One of the first questions toddlers ask is “Why?” There is something inside all us that understands the importance of the ‘why’ question.
But toddlers grow up and parents are often relieved when the “Why mommy?” dialogues end. This is unfortunate. To ask why is to seek the motivation or driving force behind an action, event or result. It often takes more effort to determine the ‘why’ than it does the ‘who’, the ‘what’, the ‘when’ and the ‘where’. Is this perhaps the reason ‘why’ questions become less frequent?
Universal questions are often ‘why’ questions. Questions like “Why am I here?” and “Why did this happen to me?” come to mind. Here’s the interesting thing: When humans seek to answer the really BIG ‘why’ questions, the route they take always starts at a fork in the road.
That fork? Our worldview. It predictably determines which arm of this fork we take. If we believe reality is the result of a long series of random events, we set off on one path. However, if we believe reality is the product of intelligent design, we clearly take a divergent path.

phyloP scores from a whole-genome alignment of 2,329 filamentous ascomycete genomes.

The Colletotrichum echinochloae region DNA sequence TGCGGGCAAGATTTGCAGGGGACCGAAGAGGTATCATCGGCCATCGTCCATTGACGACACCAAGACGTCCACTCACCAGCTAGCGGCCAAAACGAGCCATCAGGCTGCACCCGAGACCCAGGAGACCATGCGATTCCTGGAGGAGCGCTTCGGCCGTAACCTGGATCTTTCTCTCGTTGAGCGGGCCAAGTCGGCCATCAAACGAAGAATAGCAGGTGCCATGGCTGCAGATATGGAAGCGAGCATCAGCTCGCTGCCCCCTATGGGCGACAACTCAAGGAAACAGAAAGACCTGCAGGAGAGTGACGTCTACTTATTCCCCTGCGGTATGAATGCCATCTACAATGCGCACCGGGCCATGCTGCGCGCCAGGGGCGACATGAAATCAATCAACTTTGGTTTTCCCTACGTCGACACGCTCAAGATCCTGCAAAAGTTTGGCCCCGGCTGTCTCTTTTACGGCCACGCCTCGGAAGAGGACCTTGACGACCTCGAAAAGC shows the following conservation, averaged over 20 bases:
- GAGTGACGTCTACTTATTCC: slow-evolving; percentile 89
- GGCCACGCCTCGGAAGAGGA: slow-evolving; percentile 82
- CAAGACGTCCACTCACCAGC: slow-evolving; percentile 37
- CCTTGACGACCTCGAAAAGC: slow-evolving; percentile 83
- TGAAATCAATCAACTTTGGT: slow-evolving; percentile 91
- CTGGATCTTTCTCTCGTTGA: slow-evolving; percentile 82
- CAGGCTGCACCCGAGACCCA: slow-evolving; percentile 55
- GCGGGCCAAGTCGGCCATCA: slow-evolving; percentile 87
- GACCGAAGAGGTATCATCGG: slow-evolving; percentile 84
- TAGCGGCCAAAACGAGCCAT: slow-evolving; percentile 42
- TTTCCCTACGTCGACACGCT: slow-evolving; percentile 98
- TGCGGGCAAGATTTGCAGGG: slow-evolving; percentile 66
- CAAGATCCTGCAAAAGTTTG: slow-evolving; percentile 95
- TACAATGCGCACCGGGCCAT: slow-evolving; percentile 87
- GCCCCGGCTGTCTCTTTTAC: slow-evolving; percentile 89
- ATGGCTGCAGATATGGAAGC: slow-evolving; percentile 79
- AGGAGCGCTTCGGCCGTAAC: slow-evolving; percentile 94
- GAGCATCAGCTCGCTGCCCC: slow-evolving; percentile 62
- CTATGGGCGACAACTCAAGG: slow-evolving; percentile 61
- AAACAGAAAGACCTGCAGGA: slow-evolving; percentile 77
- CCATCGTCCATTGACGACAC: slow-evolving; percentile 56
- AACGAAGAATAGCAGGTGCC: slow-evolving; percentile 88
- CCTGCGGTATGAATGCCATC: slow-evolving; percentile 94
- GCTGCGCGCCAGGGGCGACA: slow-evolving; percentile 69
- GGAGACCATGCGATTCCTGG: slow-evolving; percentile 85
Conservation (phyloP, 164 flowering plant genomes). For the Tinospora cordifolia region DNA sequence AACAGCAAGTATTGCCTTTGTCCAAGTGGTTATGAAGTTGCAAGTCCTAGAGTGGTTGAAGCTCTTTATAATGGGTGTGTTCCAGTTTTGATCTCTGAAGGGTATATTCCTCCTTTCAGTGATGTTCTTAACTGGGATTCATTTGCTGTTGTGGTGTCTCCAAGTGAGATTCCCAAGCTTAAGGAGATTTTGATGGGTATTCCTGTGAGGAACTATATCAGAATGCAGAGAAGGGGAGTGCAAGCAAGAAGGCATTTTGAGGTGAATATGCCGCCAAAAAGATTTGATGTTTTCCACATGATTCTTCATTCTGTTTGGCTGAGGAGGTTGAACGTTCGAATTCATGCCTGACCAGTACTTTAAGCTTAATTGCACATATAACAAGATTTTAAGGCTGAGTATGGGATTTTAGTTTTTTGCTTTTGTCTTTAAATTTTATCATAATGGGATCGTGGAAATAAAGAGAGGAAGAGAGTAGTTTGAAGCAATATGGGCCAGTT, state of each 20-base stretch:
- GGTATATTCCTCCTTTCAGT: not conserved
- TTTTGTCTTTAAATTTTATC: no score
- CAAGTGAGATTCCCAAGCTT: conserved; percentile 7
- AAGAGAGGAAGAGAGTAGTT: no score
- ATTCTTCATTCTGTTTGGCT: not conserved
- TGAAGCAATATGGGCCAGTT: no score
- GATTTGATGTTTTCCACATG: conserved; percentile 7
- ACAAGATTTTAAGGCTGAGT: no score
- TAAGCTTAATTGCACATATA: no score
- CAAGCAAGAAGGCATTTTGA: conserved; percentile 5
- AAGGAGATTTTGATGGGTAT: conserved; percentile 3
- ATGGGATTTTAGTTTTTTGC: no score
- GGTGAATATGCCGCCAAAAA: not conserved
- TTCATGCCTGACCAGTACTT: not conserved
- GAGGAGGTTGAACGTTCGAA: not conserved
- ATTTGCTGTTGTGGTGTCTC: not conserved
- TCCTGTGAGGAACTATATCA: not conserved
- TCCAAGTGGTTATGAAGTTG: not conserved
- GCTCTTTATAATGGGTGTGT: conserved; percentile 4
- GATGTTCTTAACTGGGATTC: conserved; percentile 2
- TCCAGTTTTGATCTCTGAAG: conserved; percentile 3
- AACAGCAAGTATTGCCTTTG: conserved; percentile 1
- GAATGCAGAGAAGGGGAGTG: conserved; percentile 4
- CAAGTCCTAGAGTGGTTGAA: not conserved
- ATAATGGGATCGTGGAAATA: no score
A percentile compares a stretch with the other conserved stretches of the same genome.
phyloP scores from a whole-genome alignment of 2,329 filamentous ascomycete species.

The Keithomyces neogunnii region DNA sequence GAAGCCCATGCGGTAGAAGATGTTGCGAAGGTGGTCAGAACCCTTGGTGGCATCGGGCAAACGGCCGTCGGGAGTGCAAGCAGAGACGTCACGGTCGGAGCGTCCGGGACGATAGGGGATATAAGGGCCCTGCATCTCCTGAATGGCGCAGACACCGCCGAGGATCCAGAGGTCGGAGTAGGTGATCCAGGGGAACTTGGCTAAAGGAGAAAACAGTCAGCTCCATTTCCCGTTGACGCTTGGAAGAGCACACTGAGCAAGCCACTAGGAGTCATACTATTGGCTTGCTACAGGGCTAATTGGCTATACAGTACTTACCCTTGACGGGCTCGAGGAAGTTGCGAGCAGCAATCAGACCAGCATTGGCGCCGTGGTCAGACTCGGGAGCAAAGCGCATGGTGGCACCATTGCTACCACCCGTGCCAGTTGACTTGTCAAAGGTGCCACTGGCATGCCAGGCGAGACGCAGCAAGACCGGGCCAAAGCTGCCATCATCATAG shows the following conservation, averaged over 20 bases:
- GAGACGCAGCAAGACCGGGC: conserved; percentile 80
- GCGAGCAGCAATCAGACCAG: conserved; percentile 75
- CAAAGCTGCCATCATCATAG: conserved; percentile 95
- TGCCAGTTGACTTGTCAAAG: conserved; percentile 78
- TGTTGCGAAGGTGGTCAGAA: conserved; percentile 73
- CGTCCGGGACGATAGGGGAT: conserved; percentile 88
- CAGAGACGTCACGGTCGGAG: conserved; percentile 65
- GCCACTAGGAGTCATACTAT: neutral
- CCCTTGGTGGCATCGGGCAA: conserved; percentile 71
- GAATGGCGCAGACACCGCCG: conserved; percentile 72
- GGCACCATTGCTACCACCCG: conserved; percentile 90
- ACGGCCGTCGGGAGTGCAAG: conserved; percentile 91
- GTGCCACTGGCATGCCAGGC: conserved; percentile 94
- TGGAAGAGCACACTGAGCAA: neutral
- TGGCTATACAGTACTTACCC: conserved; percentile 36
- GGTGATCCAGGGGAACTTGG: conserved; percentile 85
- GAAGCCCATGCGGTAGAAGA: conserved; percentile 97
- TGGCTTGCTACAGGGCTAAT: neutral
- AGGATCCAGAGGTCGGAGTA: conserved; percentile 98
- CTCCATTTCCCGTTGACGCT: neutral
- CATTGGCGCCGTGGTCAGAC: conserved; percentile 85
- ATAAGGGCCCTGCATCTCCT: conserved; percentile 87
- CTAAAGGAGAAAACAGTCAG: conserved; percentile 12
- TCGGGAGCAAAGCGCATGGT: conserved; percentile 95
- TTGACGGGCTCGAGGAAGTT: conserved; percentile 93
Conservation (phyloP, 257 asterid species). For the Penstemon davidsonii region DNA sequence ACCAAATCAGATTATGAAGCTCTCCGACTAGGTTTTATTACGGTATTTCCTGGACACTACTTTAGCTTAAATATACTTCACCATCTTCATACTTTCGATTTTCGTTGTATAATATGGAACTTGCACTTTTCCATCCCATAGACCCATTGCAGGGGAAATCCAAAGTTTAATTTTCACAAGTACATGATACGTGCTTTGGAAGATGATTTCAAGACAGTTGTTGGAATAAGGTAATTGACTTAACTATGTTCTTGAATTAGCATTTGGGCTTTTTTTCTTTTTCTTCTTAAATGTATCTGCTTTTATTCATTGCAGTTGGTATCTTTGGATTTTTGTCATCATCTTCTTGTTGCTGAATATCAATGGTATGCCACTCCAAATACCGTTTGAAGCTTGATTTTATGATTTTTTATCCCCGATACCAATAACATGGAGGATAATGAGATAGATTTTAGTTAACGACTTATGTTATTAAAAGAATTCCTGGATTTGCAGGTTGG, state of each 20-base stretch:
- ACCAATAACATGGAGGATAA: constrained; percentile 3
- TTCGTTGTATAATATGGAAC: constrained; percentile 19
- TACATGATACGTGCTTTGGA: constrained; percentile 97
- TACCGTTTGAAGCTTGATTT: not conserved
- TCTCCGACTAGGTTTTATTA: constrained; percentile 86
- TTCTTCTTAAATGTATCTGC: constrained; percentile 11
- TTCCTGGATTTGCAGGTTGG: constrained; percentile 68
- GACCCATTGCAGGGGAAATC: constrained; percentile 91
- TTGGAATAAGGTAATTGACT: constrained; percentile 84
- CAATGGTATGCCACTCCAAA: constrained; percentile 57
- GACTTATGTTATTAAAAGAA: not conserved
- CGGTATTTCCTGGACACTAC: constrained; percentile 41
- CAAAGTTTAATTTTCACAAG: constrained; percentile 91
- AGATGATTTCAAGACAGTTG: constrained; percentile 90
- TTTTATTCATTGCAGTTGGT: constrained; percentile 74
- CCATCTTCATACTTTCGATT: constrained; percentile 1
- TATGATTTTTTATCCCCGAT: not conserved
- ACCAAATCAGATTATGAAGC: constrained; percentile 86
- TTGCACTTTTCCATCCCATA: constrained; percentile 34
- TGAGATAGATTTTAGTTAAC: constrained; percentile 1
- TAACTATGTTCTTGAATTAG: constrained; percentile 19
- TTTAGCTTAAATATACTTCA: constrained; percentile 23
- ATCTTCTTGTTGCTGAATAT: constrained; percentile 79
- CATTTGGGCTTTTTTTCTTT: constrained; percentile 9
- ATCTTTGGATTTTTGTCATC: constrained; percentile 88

Each path leading from this fork has implications – implications that are accepted to a large extent on the basis of faith. By faith, I mean that both paths are missing empirical evidence. Travelers down either path must, at some point, leap across gaps in information, believing that when the evidence is finally revealed, the evidence will show the wisdom of their choice. It is important to note that these two paths are mutually exclusive – they cannot both be correct.
Why your worldview matters
What’s at risk here? At risk is both the quality and quantity of life itself.
First, making the wrong choice may mean we live well below our human potential. Second, we may discover too late, that earthly life was our one and only opportunity to find another life – one that extends across eternity. The risk is not just that we might squander one short lifetime, but that we might completely miss out on another infinitely long lifetime.
Two thousand years ago, a Jewish rabbi named Yeshua spoke these words, “I have come that they may have life, and that they may have it more abundantly.” (John 10:10)